The Arty Semite

Ruth Bader Ginsburg Watched Her Life Onstage

By Renee Ghert-Zand

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Photo: Ari Roth

Despite having had a long, busy day at the US Supreme Court this past Monday, Justice Ruth Bader Ginsburg made a point of attending a special performance of “Stars of David: Story to Song” in Washington that evening. The performance of the musical review celebrating the lives of Jewish public figures — including Ginsburg herself — was a benefit for Theater J, a program of the Washington DC Jewish Community Center.

To the delight of the cast, the 81-year-old Justice visited them backstage after the performance to express her appreciation. “She was very expressive,” actor and singer Aaron Serotsky, who was in the original “Stars of David” off-Broadway run in New York last fall, shared with the Forward the next day. Ginsburg reportedly told him and the others that she was moved to laughter and tears as she watched the show, which is based on the best-selling book by Abigail Pogrebin and features original music by Broadway’s finest composers and lyricists.

According to Serotsky, the cast was made aware just an hour before curtain time that the Justice, who had been invited to the benefit performance by Theater J artistic director Ari Roth, was actually going to show up. “We knew she was there when a female security guard showed up backstage,” Serotsky recalled.

During the performance, the actor was able to observe Ginsburg sitting close to the stage, one seat in from the aisle. “I could watch her and gauge her reaction, especially when her song was performed by Emily Levey, one of the female members of our four-person cast,” he said.

The song based on Pogrebin’s interview with Ginsburg, “As If I Weren’t There,” recounts her experience as a 17-year-old young woman of being excluded from the mourner’s minyan for her mother:

We gathered in the living room
Relatives and neighbors
I expected to stand up
To chant the prayer
But the women were forbidden
Which felt so unfair

Daryl Roth, the revue’s producer, finds Ginsburg’s story particularly moving. “[It] is meaningful on many levels,” she told the Forward. “Certainly, her impressive career is an inspiration to women, but her song is about her as a young woman feeling that she was not able to be part of the minyan, that she didn’t count, so to speak. I believe this might have been important in her choice to enter the field of law, to find and defend what is fair and what is right.”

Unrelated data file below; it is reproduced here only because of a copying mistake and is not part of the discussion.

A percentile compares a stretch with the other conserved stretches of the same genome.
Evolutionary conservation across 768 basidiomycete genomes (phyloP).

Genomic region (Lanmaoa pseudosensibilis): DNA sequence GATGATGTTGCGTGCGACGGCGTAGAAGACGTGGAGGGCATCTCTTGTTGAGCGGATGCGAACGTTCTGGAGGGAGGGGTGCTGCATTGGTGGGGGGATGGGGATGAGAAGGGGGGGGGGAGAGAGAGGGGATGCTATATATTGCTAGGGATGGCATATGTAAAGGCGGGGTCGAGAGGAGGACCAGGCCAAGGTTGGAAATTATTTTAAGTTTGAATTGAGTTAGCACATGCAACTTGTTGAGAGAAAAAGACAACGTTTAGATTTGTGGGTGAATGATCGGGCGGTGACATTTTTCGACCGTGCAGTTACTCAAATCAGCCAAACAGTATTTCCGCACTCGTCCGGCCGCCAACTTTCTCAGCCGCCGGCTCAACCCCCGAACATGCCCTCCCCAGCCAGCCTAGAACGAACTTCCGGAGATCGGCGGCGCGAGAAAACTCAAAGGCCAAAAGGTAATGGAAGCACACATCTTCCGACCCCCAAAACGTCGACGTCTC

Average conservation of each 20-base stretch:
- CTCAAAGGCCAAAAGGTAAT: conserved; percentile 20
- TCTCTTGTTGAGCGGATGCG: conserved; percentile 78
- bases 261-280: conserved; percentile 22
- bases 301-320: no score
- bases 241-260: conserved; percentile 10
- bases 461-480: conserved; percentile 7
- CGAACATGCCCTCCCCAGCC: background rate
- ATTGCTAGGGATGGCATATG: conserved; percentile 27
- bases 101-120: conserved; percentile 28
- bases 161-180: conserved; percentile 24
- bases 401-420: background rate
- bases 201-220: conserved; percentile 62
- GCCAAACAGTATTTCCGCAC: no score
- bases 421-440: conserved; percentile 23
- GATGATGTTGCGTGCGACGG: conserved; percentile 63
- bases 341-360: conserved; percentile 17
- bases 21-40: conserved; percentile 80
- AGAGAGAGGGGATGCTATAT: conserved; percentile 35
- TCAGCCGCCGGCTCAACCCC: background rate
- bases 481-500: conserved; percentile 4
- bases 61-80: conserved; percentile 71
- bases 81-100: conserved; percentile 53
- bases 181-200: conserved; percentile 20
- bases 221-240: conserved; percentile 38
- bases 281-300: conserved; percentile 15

In speaking with the Washington cast, Ginsburg was careful to make sure that her father, who had forbidden her from reciting Kaddish, was not misunderstood. “She said, ‘I don’t want my father to appear as a cruel man, because he wasn’t,’” Serotsky shared.

Pogrebin, who wrote the lyrics to the song, recalled Ginsburg taking the time to give her feedback on the piece long before she saw it performed on Monday evening. “She wrote little corrections in the script’s margins,” the writer said. “For example, she noted that she would never have called her father Papa. She called him Daddy.”

Backstage, Ginsburg reflected with the cast not only on her own story, but also on her fellow Justice Elena Kagan’s experiences as a young Jewish woman. “She told us about how Kagan convinced her rabbi to let her have a bat mitzvah and that she read from the book of Ruth,” Serotsky said.

Ginsburg spent about 10 minutes talking with the cast before heading home. “This was a perfect ending to this day,” she reportedly said as she took her leave.


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